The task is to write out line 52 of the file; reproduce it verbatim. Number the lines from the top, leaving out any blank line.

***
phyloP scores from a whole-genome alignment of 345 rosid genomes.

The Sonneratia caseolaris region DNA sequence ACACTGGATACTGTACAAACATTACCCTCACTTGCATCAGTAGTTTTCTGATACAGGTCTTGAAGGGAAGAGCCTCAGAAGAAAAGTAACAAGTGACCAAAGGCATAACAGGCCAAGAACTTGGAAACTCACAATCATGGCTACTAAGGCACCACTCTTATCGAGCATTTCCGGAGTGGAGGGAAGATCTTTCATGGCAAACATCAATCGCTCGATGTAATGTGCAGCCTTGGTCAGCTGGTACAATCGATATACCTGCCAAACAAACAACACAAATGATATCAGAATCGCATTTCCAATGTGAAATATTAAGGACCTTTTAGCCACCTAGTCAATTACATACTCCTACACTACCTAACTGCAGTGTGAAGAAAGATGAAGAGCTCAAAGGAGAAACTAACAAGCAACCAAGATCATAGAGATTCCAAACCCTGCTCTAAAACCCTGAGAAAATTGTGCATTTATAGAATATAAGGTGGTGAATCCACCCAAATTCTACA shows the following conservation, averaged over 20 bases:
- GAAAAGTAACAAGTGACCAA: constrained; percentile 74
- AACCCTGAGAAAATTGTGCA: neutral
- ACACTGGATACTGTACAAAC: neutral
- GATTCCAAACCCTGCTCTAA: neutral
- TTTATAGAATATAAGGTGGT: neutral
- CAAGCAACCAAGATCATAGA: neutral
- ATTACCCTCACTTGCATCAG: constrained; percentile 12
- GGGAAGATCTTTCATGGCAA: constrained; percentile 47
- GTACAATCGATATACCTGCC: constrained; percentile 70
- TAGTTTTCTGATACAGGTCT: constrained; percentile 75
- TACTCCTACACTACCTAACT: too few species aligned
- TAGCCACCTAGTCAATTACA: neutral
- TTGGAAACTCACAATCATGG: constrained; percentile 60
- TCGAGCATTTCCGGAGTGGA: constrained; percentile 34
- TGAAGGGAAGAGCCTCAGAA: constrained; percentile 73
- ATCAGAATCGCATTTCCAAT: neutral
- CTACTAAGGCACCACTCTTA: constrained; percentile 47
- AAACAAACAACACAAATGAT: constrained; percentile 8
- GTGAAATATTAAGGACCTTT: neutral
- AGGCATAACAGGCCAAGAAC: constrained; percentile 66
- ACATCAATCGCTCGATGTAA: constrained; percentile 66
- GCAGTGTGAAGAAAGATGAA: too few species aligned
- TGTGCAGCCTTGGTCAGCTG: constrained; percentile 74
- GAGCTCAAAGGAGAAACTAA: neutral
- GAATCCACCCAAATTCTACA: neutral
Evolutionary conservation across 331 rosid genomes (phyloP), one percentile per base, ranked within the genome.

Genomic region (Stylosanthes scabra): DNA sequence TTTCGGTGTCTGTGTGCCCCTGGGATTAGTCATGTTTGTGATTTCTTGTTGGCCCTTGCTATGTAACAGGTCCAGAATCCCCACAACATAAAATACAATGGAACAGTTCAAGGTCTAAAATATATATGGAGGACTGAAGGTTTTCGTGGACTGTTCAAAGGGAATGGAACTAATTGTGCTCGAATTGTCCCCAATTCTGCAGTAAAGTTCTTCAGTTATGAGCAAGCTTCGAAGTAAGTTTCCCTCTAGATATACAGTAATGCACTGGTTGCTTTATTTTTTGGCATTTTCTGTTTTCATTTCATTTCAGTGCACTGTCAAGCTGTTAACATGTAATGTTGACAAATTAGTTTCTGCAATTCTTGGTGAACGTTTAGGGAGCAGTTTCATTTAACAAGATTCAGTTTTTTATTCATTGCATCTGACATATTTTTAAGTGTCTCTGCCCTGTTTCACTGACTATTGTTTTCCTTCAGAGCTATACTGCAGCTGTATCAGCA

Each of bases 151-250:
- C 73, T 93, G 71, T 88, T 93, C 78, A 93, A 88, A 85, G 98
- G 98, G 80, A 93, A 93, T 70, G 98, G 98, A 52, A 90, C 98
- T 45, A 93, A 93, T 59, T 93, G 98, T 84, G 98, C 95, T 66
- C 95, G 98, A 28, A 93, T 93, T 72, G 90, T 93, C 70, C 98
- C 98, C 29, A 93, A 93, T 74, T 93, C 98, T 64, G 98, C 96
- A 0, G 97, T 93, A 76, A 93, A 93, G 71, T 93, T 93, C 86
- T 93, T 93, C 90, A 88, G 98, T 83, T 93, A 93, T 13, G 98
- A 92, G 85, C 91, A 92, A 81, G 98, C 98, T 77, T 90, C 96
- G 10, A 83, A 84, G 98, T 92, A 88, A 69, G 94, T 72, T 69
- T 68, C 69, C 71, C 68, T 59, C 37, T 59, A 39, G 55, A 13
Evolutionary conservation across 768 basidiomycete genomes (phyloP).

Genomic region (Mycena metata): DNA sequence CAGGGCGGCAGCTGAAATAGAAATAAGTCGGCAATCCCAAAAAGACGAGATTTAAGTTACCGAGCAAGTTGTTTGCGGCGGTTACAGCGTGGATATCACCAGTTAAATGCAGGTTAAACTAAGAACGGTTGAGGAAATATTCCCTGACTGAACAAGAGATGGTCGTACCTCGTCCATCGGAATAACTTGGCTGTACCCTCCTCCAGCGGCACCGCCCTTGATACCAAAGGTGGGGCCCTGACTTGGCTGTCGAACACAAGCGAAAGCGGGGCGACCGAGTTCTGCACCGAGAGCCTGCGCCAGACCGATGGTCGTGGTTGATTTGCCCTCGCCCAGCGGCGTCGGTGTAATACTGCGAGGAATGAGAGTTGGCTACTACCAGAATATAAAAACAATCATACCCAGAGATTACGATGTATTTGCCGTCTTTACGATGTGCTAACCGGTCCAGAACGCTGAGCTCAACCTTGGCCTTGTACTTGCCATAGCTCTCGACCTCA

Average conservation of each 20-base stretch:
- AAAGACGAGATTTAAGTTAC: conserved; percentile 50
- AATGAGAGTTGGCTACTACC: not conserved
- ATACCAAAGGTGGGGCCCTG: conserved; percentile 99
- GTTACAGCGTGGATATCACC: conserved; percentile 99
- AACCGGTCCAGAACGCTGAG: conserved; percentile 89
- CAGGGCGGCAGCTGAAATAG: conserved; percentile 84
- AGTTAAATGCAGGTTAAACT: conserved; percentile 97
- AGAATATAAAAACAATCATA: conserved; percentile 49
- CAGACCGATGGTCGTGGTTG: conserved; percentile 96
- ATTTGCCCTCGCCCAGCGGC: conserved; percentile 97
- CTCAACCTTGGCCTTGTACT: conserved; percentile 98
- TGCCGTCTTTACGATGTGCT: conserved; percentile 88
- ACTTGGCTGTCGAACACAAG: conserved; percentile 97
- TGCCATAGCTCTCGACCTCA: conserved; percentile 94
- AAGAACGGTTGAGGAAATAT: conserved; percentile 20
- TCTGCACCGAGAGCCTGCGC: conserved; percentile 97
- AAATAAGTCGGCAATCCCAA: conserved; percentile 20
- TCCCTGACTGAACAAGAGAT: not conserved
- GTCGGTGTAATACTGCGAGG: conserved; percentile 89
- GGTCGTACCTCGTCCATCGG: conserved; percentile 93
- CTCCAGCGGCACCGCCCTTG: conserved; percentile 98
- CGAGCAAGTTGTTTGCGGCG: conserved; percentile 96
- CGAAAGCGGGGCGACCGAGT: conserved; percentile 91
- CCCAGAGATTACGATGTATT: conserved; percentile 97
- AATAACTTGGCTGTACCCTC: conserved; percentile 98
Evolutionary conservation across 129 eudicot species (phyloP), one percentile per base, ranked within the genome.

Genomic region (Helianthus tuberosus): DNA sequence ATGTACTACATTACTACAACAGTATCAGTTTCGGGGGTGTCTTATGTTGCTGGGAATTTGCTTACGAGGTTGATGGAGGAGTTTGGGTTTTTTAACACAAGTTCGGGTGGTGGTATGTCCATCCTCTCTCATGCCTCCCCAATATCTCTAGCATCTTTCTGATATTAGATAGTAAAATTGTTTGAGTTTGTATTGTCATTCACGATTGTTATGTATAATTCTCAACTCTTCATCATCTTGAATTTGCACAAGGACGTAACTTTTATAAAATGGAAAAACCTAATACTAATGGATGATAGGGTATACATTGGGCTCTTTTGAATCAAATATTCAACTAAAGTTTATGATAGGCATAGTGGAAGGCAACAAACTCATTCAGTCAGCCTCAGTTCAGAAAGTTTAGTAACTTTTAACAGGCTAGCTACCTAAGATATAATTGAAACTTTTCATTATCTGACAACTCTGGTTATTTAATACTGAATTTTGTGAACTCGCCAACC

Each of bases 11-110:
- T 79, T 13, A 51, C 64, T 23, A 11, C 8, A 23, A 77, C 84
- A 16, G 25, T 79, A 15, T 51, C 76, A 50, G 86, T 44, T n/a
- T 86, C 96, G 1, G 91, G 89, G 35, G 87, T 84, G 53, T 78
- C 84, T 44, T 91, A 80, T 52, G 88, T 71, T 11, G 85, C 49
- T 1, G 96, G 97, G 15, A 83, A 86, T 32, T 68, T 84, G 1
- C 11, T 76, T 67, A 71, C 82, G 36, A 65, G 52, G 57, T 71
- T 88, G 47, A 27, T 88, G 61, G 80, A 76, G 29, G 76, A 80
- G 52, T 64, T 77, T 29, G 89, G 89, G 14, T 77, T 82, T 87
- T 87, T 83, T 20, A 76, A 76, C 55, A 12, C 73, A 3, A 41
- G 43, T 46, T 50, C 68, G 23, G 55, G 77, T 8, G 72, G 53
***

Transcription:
- CAGACCGATGGTCGTGGTTG: conserved; percentile 96